So, the latest Oprah Book Club phenom has come under fire as a fraud. The Smoking Gun has called out many factual discrepancies in James Frey’s A Million Little Pieces. Now, I haven’t read the book or the accusations — nor do I plan to — so, if you’re looking for commentary on that, you’ll have to look elsewhere. The whole to do has gotten me thinking about language and reality, so I’m just using the controversy as an occasion to talk about words.
“The limits of my language are the limits of my world” — Ludwig Wittgenstein
I realize that the fact that Frey fabricated some of the events in his “memoir” is less of an issue that whether or not he intentionally duped his readers (the real issue isn’t about the use of language; it’s more about fraud and dishonesty), but the issue is the same one all books, nay, all recorded history faces to some degree. The New Journalism — that strain of participant/observer reporting brought to the masses by Tom Wolfe, Hunter S. Thompson, et al. — use to come under fire for this stuff all the time. Critics wrote that it was difficult to distinguish between fact and fiction. Well, when isn’t it?
I don’t want to fall too far down the infinite regress of questioning the nature of reality because at some point you have to just accept some things as real, others as inconclusive, and get on with your day, but given the shifty nature of language and its tenuous tether to the physical world, aren’t they being a little harsh on Mr. Frey? In an uncharacteristic foray into literary criticism, architect Rem Koolhaas wrote the following a decade ago, and I believe it bears quoting at length:
We live in a world of fictions of every kind — mass-merchandizing, advertising, politics conducted as a branch of advertising, the instant translation of science and technology into popular imagery, the increasing blurring and intermingling identities within the realm of consumer goods, the pre-empting of any free or original imaginative response to experience by the television screen. For the writer in particular it is less and less necessary for him to invent the fictional content of his novel. The fiction is already there. The writer’s task is to invent the reality.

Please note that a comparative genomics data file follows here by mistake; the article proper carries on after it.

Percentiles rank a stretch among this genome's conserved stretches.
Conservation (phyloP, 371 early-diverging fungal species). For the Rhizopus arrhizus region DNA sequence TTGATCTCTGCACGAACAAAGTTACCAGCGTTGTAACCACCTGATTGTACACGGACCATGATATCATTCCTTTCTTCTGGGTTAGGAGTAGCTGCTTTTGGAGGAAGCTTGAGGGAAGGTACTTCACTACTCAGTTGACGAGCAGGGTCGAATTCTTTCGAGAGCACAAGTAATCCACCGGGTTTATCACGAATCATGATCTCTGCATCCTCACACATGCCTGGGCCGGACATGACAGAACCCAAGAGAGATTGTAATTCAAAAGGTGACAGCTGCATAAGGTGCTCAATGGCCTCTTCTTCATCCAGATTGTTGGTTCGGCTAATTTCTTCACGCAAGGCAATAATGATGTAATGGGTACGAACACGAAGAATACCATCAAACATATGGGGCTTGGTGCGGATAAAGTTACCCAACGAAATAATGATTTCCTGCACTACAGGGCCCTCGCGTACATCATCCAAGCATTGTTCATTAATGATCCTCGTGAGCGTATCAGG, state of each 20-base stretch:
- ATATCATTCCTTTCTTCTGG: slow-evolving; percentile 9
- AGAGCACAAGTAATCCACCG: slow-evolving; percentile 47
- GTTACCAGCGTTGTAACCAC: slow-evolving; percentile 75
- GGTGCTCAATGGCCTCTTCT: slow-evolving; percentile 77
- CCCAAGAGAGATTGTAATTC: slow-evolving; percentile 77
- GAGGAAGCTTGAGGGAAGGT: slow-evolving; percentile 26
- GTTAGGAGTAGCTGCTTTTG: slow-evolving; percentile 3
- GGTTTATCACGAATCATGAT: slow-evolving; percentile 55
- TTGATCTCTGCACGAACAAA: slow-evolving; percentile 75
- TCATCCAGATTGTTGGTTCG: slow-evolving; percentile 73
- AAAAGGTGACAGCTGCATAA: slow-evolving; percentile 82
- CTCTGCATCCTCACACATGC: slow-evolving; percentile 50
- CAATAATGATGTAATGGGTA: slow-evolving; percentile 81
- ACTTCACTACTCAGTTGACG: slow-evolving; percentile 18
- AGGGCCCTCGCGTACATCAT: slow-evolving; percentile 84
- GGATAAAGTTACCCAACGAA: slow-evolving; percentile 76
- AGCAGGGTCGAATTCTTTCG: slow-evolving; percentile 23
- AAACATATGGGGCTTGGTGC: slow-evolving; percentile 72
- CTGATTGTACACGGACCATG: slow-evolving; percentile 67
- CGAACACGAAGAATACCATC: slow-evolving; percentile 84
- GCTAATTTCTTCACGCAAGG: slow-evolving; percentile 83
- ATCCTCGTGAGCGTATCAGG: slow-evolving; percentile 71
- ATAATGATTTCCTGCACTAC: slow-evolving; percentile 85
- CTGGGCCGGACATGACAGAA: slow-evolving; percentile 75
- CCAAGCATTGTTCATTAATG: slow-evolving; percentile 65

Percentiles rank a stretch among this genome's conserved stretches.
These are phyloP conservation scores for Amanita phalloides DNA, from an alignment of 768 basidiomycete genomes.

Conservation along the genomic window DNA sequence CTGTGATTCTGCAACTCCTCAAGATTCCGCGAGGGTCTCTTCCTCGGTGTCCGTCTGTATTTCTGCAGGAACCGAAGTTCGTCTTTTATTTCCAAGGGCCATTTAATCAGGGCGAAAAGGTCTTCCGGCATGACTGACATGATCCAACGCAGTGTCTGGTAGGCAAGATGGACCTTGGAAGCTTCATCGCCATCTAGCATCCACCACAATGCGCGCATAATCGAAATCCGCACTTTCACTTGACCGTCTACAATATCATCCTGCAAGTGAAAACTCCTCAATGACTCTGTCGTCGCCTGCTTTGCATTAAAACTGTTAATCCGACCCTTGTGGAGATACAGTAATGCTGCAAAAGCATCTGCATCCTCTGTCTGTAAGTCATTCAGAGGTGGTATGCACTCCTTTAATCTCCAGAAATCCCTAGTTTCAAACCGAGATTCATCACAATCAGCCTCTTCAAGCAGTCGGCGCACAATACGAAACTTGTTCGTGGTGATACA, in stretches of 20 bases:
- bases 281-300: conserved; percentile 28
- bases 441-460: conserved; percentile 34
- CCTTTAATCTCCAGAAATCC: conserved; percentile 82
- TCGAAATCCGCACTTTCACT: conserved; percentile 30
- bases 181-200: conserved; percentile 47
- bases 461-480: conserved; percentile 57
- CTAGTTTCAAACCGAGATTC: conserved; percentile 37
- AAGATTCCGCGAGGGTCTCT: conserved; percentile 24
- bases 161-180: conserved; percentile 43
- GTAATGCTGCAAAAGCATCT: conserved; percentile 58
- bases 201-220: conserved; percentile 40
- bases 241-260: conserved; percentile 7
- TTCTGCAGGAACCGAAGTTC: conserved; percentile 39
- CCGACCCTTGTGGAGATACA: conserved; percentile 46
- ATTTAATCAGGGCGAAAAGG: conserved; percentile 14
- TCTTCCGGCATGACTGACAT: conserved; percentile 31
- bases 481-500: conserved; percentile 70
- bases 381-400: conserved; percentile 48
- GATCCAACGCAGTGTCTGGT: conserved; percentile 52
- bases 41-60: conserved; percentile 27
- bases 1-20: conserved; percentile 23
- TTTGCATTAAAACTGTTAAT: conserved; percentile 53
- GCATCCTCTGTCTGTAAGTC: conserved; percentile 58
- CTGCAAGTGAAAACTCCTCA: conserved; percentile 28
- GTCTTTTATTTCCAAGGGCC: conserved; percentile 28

I know A Million Little Pieces isn’t a novel (though it was allegedly rejected as such by a dozen publishers), so Mr. Frey wasn’t supposed to “invent the reality,” but aren’t all words suspect?
“A distinction between ‘fact’ and ‘fiction’,” literary theorist Terry Eagleton wrote in his central work, Literary Theory, “seems unlikely to get us very far, not leats becasue the distinction itself is often a questionable one. It has been argued, for unstance, that our own opposition between ‘historical’ and ‘artistic’ truth does not apply at all to the early Icelandic sagas. In the English late sicteenth and early seventeenth centuries, the word ‘novel’ seems to have been used about both true and fictional events, and even news reports were hardly to be considered factual.”
Okay, as a lover of language and its power, I’m not skeptical of all words. As a matter of fact, quite the contrary: I think words are reality. The Sapir-Whorf hypothesis states quite simply that language does not describe reality; it creates it. If I tell you about a situation, the reality of that situation to you is whatever I tell you. Therefore, the language I use in the telling doesn’t describe reality; it creates it. Nietzsche made a similar point by referring to any so-called “truth” as a “useful fiction.”
Yes, that’s certainly the other extreme. My point is that people often get all up in arms over situations that they don’t even notice in another context. Does Michael Moore tell the truth? Does George W. Bush? Does Bill O’Riley? Does Al Franken? Does Alex Jones? Does Oprah?
When Kanye West lambasted Bush on CNBC, my dad asked me if I agreed with his sentiments. I told him that agreeing with him or not wasn’t the point. The point was that someone broke through: Someone threw the hammer though the screen. Someone broke the trance. The “truth” of Kanye’s words is irrelevant. The point is that it was a move toward a diversity of viewpoints.
In Ray Bradbury’s book Fahrenheit 451 — which is still relevant today in the worst way — the character Faber names Three Necessary Things:
- Quality of Information.
- Leisure to Digest It.
- The Right to Carry Out Actions based on the Interaction of the First Two.
There are two points here. One is that we accept fiction as “truth” everyday. The other is that in order to even make a distinction between fact and fiction, we need a diversity of information (i.e., Faber’s ..1 Necessary Thing — an idea that comes from a novel, by the way).
Nietzsche also said, “Not that you lied to me, but that I no longer believe you, has shaken me.” Isn’t that really the reason everyone’s so pissed at Mr. Frey?